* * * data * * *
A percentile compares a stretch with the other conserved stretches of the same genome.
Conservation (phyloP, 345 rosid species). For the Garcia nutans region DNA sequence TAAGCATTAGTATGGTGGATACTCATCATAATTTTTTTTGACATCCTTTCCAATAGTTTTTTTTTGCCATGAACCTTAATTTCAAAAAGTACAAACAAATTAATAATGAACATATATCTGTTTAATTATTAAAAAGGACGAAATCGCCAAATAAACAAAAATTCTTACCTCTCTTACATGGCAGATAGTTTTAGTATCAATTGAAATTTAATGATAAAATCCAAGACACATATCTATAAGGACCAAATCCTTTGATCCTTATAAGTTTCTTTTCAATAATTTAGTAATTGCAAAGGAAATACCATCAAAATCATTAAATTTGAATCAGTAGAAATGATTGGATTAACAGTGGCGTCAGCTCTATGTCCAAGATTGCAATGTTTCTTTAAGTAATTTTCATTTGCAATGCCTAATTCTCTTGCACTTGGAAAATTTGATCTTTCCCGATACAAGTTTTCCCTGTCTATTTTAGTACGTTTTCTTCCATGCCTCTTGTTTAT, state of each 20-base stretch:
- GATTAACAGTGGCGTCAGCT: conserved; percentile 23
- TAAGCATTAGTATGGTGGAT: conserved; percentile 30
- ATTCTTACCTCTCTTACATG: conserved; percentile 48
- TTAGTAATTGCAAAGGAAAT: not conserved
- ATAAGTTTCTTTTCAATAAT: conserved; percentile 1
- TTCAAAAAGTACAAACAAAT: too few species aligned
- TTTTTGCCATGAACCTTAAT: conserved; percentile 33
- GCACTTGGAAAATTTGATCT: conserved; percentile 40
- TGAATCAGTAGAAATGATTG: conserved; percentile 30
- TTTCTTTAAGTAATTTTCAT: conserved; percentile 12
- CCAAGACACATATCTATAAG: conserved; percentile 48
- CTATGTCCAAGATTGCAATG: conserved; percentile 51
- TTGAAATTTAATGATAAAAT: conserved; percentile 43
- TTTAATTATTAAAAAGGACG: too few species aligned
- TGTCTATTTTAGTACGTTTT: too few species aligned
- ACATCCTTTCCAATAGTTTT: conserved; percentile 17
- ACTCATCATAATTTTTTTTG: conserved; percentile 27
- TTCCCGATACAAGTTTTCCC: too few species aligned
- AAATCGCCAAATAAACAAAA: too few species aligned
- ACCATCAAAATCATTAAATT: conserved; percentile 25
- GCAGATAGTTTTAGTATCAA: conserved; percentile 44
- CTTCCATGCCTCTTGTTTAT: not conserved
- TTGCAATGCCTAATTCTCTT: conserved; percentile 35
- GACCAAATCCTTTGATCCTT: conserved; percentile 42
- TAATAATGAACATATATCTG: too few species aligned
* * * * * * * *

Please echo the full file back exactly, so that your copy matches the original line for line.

A percentile compares a stretch with the other conserved stretches of the same genome.
Conservation (phyloP, 345 rosid species). For the Garcia nutans region DNA sequence TAAGCATTAGTATGGTGGATACTCATCATAATTTTTTTTGACATCCTTTCCAATAGTTTTTTTTTGCCATGAACCTTAATTTCAAAAAGTACAAACAAATTAATAATGAACATATATCTGTTTAATTATTAAAAAGGACGAAATCGCCAAATAAACAAAAATTCTTACCTCTCTTACATGGCAGATAGTTTTAGTATCAATTGAAATTTAATGATAAAATCCAAGACACATATCTATAAGGACCAAATCCTTTGATCCTTATAAGTTTCTTTTCAATAATTTAGTAATTGCAAAGGAAATACCATCAAAATCATTAAATTTGAATCAGTAGAAATGATTGGATTAACAGTGGCGTCAGCTCTATGTCCAAGATTGCAATGTTTCTTTAAGTAATTTTCATTTGCAATGCCTAATTCTCTTGCACTTGGAAAATTTGATCTTTCCCGATACAAGTTTTCCCTGTCTATTTTAGTACGTTTTCTTCCATGCCTCTTGTTTAT, state of each 20-base stretch:
- GATTAACAGTGGCGTCAGCT: conserved; percentile 23
- TAAGCATTAGTATGGTGGAT: conserved; percentile 30
- ATTCTTACCTCTCTTACATG: conserved; percentile 48
- TTAGTAATTGCAAAGGAAAT: not conserved
- ATAAGTTTCTTTTCAATAAT: conserved; percentile 1
- TTCAAAAAGTACAAACAAAT: too few species aligned
- TTTTTGCCATGAACCTTAAT: conserved; percentile 33
- GCACTTGGAAAATTTGATCT: conserved; percentile 40
- TGAATCAGTAGAAATGATTG: conserved; percentile 30
- TTTCTTTAAGTAATTTTCAT: conserved; percentile 12
- CCAAGACACATATCTATAAG: conserved; percentile 48
- CTATGTCCAAGATTGCAATG: conserved; percentile 51
- TTGAAATTTAATGATAAAAT: conserved; percentile 43
- TTTAATTATTAAAAAGGACG: too few species aligned
- TGTCTATTTTAGTACGTTTT: too few species aligned
- ACATCCTTTCCAATAGTTTT: conserved; percentile 17
- ACTCATCATAATTTTTTTTG: conserved; percentile 27
- TTCCCGATACAAGTTTTCCC: too few species aligned
- AAATCGCCAAATAAACAAAA: too few species aligned
- ACCATCAAAATCATTAAATT: conserved; percentile 25
- GCAGATAGTTTTAGTATCAA: conserved; percentile 44
- CTTCCATGCCTCTTGTTTAT: not conserved
- TTGCAATGCCTAATTCTCTT: conserved; percentile 35
- GACCAAATCCTTTGATCCTT: conserved; percentile 42
- TAATAATGAACATATATCTG: too few species aligned